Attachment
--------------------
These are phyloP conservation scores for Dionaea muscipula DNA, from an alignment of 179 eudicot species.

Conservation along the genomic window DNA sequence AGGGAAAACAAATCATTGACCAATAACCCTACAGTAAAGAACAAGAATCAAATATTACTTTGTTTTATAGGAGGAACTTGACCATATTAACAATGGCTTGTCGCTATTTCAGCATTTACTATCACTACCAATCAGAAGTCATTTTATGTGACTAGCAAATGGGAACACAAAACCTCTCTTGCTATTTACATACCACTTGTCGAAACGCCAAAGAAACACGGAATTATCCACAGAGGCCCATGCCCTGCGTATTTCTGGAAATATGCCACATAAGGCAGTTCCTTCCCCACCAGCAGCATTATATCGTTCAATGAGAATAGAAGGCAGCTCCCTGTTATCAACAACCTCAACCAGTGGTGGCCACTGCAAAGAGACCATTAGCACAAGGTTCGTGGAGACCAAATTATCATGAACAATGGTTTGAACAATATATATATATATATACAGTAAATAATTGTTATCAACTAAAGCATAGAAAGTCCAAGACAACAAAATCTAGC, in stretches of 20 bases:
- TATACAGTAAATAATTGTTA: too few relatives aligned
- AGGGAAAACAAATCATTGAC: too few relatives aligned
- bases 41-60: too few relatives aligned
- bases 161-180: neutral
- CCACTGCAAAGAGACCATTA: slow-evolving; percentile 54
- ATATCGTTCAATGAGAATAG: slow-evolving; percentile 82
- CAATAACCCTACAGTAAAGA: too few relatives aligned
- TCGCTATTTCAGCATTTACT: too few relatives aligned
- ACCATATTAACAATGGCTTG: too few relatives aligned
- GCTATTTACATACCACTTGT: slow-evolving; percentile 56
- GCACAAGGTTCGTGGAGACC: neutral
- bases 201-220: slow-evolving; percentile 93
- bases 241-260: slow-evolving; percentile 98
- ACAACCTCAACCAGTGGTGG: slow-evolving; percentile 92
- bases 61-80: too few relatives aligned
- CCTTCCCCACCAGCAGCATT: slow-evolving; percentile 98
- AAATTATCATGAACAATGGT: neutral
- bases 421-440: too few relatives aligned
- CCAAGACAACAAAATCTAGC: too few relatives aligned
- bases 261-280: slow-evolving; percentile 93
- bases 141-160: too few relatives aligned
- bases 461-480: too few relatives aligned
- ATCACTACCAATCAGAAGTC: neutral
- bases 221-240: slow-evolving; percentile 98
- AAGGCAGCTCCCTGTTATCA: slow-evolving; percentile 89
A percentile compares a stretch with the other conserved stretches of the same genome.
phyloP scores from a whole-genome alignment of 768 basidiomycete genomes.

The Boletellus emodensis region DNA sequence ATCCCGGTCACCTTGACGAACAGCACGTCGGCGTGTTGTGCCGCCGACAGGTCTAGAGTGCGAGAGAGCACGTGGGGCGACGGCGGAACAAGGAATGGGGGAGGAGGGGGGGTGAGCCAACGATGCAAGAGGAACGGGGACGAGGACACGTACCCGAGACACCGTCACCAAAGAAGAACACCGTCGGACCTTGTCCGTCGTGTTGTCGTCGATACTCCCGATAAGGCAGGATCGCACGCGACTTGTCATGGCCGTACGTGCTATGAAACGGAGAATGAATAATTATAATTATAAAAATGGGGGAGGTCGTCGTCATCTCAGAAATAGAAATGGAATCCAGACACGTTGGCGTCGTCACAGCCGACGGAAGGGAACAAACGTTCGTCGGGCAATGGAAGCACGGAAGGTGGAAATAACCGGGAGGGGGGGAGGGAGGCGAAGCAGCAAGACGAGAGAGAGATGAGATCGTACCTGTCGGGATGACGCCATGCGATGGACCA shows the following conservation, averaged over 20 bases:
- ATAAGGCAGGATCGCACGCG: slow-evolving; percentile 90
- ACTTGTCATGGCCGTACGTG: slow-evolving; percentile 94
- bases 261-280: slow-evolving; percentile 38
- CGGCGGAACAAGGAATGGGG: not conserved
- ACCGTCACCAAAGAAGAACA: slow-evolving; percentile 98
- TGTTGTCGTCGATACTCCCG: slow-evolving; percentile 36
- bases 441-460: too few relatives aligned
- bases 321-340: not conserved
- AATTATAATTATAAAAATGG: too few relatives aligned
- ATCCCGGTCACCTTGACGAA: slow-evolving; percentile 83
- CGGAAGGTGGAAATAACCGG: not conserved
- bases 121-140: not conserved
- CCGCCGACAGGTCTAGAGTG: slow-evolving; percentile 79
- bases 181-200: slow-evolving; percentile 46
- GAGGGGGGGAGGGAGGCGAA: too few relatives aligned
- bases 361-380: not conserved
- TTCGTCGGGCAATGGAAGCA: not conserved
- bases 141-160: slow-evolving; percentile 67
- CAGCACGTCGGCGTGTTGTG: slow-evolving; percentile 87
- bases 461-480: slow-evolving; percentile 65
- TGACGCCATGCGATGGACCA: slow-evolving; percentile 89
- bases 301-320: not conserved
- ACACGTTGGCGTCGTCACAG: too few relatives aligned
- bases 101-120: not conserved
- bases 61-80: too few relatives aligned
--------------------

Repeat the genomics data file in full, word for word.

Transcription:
These are phyloP conservation scores for Dionaea muscipula DNA, from an alignment of 179 eudicot species.

Conservation along the genomic window DNA sequence AGGGAAAACAAATCATTGACCAATAACCCTACAGTAAAGAACAAGAATCAAATATTACTTTGTTTTATAGGAGGAACTTGACCATATTAACAATGGCTTGTCGCTATTTCAGCATTTACTATCACTACCAATCAGAAGTCATTTTATGTGACTAGCAAATGGGAACACAAAACCTCTCTTGCTATTTACATACCACTTGTCGAAACGCCAAAGAAACACGGAATTATCCACAGAGGCCCATGCCCTGCGTATTTCTGGAAATATGCCACATAAGGCAGTTCCTTCCCCACCAGCAGCATTATATCGTTCAATGAGAATAGAAGGCAGCTCCCTGTTATCAACAACCTCAACCAGTGGTGGCCACTGCAAAGAGACCATTAGCACAAGGTTCGTGGAGACCAAATTATCATGAACAATGGTTTGAACAATATATATATATATATACAGTAAATAATTGTTATCAACTAAAGCATAGAAAGTCCAAGACAACAAAATCTAGC, in stretches of 20 bases:
- TATACAGTAAATAATTGTTA: too few relatives aligned
- AGGGAAAACAAATCATTGAC: too few relatives aligned
- bases 41-60: too few relatives aligned
- bases 161-180: neutral
- CCACTGCAAAGAGACCATTA: slow-evolving; percentile 54
- ATATCGTTCAATGAGAATAG: slow-evolving; percentile 82
- CAATAACCCTACAGTAAAGA: too few relatives aligned
- TCGCTATTTCAGCATTTACT: too few relatives aligned
- ACCATATTAACAATGGCTTG: too few relatives aligned
- GCTATTTACATACCACTTGT: slow-evolving; percentile 56
- GCACAAGGTTCGTGGAGACC: neutral
- bases 201-220: slow-evolving; percentile 93
- bases 241-260: slow-evolving; percentile 98
- ACAACCTCAACCAGTGGTGG: slow-evolving; percentile 92
- bases 61-80: too few relatives aligned
- CCTTCCCCACCAGCAGCATT: slow-evolving; percentile 98
- AAATTATCATGAACAATGGT: neutral
- bases 421-440: too few relatives aligned
- CCAAGACAACAAAATCTAGC: too few relatives aligned
- bases 261-280: slow-evolving; percentile 93
- bases 141-160: too few relatives aligned
- bases 461-480: too few relatives aligned
- ATCACTACCAATCAGAAGTC: neutral
- bases 221-240: slow-evolving; percentile 98
- AAGGCAGCTCCCTGTTATCA: slow-evolving; percentile 89
A percentile compares a stretch with the other conserved stretches of the same genome.
phyloP scores from a whole-genome alignment of 768 basidiomycete genomes.

The Boletellus emodensis region DNA sequence ATCCCGGTCACCTTGACGAACAGCACGTCGGCGTGTTGTGCCGCCGACAGGTCTAGAGTGCGAGAGAGCACGTGGGGCGACGGCGGAACAAGGAATGGGGGAGGAGGGGGGGTGAGCCAACGATGCAAGAGGAACGGGGACGAGGACACGTACCCGAGACACCGTCACCAAAGAAGAACACCGTCGGACCTTGTCCGTCGTGTTGTCGTCGATACTCCCGATAAGGCAGGATCGCACGCGACTTGTCATGGCCGTACGTGCTATGAAACGGAGAATGAATAATTATAATTATAAAAATGGGGGAGGTCGTCGTCATCTCAGAAATAGAAATGGAATCCAGACACGTTGGCGTCGTCACAGCCGACGGAAGGGAACAAACGTTCGTCGGGCAATGGAAGCACGGAAGGTGGAAATAACCGGGAGGGGGGGAGGGAGGCGAAGCAGCAAGACGAGAGAGAGATGAGATCGTACCTGTCGGGATGACGCCATGCGATGGACCA shows the following conservation, averaged over 20 bases:
- ATAAGGCAGGATCGCACGCG: slow-evolving; percentile 90
- ACTTGTCATGGCCGTACGTG: slow-evolving; percentile 94
- bases 261-280: slow-evolving; percentile 38
- CGGCGGAACAAGGAATGGGG: not conserved
- ACCGTCACCAAAGAAGAACA: slow-evolving; percentile 98
- TGTTGTCGTCGATACTCCCG: slow-evolving; percentile 36
- bases 441-460: too few relatives aligned
- bases 321-340: not conserved
- AATTATAATTATAAAAATGG: too few relatives aligned
- ATCCCGGTCACCTTGACGAA: slow-evolving; percentile 83
- CGGAAGGTGGAAATAACCGG: not conserved
- bases 121-140: not conserved
- CCGCCGACAGGTCTAGAGTG: slow-evolving; percentile 79
- bases 181-200: slow-evolving; percentile 46
- GAGGGGGGGAGGGAGGCGAA: too few relatives aligned
- bases 361-380: not conserved
- TTCGTCGGGCAATGGAAGCA: not conserved
- bases 141-160: slow-evolving; percentile 67
- CAGCACGTCGGCGTGTTGTG: slow-evolving; percentile 87
- bases 461-480: slow-evolving; percentile 65
- TGACGCCATGCGATGGACCA: slow-evolving; percentile 89
- bases 301-320: not conserved
- ACACGTTGGCGTCGTCACAG: too few relatives aligned
- bases 101-120: not conserved
- bases 61-80: too few relatives aligned